Police said they have identified the Twitter user they believe is responsible for threatening to kill people at a Broadway show “just like in aurora” on Tuesday. Though they haven’t disclosed a name, Police Commissioner Raymond Kelly told media that the person does not live in New York City and they will be conducting an interview soon.
The story of the threatening tweets made a media splash in part because Twitter originally denied the NYPD’s request for information about the user account. The social media company reportedly did not consider the situation an emergency, and it took a court-ordered subpoena for it to comply.
Significantly, the subpoena did not come from the NYPD directly, even though the police have the power to issue one. Usually, say experts, the NYPD only issues its own subpoenas where the police have some assurance that the target will not fight. “I don’t believe they would do it where it’s going to be a litigated issue,” said Edward Saslaw, a senior attorney at the Queens County District Attorney’s office.
Instead, with potentially contentious issues at stake around privacy, the NYPD made the request to the New York County District Attorney.
Anthony Girese, counsel to the Bronx District Attorney, says that the DA then must exercise its subpoena power through a grand jury. There are grand juries sitting all the time in New York City, ready to determine whether a subpoena for evidence or testimony is justified. “It’s a pretty quick turnaround,” he said. “It really doesn’t require much.”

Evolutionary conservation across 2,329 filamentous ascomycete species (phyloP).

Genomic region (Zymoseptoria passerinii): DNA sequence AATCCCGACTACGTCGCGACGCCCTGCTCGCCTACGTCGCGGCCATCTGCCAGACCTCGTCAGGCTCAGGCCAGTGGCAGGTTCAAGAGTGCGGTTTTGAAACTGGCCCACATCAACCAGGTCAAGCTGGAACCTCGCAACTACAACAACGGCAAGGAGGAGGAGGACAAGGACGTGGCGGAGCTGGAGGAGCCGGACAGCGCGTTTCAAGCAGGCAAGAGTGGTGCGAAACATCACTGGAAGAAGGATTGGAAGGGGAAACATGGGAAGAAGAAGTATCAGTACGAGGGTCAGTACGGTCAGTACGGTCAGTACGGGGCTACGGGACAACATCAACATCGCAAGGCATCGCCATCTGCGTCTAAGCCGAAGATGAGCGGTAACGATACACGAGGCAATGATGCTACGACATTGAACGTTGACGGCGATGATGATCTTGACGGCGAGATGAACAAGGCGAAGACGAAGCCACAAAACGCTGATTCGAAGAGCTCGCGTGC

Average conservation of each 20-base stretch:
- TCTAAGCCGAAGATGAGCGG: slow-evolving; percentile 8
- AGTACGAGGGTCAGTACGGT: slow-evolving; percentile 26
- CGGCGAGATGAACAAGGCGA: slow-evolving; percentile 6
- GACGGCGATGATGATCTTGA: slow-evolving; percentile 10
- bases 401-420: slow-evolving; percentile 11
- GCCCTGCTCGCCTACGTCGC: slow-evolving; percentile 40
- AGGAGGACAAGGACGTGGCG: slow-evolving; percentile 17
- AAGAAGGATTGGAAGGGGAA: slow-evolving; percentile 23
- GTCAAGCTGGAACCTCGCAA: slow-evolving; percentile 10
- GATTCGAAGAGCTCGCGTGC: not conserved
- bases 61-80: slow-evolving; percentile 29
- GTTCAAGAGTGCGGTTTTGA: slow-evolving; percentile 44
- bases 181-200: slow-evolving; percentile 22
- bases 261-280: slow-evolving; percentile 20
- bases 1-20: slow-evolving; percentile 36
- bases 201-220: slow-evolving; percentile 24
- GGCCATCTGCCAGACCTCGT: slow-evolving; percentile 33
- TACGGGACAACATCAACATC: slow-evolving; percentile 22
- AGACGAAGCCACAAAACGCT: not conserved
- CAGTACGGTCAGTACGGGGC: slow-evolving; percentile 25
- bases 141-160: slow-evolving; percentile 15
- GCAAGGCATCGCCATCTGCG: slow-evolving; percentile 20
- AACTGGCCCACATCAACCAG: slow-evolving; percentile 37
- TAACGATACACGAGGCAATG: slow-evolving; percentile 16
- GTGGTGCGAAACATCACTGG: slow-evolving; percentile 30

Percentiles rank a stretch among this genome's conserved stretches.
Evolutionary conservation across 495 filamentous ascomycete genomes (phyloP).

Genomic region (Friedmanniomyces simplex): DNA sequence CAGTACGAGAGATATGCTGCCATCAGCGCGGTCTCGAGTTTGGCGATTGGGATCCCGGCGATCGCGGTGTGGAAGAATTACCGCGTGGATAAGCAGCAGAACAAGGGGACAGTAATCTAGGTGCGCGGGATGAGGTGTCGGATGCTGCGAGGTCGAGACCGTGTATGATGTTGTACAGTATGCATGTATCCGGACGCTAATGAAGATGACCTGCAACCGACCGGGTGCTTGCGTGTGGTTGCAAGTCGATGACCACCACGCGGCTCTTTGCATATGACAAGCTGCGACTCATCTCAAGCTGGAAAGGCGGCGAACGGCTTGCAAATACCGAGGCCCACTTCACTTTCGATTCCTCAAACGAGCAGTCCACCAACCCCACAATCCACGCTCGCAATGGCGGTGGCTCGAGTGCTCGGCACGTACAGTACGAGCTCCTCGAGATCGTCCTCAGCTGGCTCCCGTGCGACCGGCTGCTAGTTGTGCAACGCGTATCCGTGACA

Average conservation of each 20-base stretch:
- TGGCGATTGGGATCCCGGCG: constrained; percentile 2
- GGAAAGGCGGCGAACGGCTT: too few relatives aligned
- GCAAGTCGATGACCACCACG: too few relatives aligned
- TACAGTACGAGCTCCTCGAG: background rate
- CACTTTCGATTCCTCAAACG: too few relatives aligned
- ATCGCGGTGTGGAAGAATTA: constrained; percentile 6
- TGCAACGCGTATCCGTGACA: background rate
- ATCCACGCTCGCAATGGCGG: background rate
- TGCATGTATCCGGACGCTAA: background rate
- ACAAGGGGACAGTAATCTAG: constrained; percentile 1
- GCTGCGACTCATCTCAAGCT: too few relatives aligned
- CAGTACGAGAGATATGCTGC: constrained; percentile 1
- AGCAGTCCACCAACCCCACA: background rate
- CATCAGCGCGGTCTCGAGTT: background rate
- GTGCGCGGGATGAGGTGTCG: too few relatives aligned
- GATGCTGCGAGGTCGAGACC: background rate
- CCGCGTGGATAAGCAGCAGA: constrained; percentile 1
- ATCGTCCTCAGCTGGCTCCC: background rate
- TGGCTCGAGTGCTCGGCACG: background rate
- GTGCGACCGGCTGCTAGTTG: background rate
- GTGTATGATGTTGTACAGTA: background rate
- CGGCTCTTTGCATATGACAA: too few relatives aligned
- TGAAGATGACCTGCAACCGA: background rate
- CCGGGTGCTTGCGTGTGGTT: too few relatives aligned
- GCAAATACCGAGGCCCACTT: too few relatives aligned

As with all subpoenas, Twitter could have attempted to quash the order by filing a motion with the court. Getting that the motion approved by a judge, however, is notoriously tough. “It was always difficult, and then Richard Nixon tried to do it and he lost. When the president of the United States can’t do it, that sets the bar pretty high,” said Saslaw.
Martha Rayner, a law professor at Fordham University, suspected that Twitter assessed its options and decided it couldn’t win. She also detected in Twitter’s actions a message to users concerned about the company’s intrusion into user privacy. “I think maybe they wanted to be in a position to feel they were compelled to turn over this information but wouldn’t have voluntarily done so,” she suggested.
Tuesday’s spat between the NYPD and Twitter is not the social media company’s first dust-up with the New York legal system. Twitter had filed papers on May 7 to quash a subpoena from the Manhattan District Attorney, which requested the tweets and user info of an Occupy Wall Street protester being charged with disorderly conduct.
Nevertheless, in July, a criminal court judge decided that Twitter must comply with that subpoena. “If you post a tweet, just like if you scream it out the window, there is no reasonable expectation of privacy. There is no proprietary interest in your tweets, which you have now gifted to the world,” said the judge.
A lawyer for Twitter announced on July 19 that the company would appeal the judge’s decision because it “doesn’t strike the right balance between the rights of users and the interests of law enforcement.” Ostensibly, the company believes that same criteria didn’t apply in this week’s legal wrangling with the NYPD.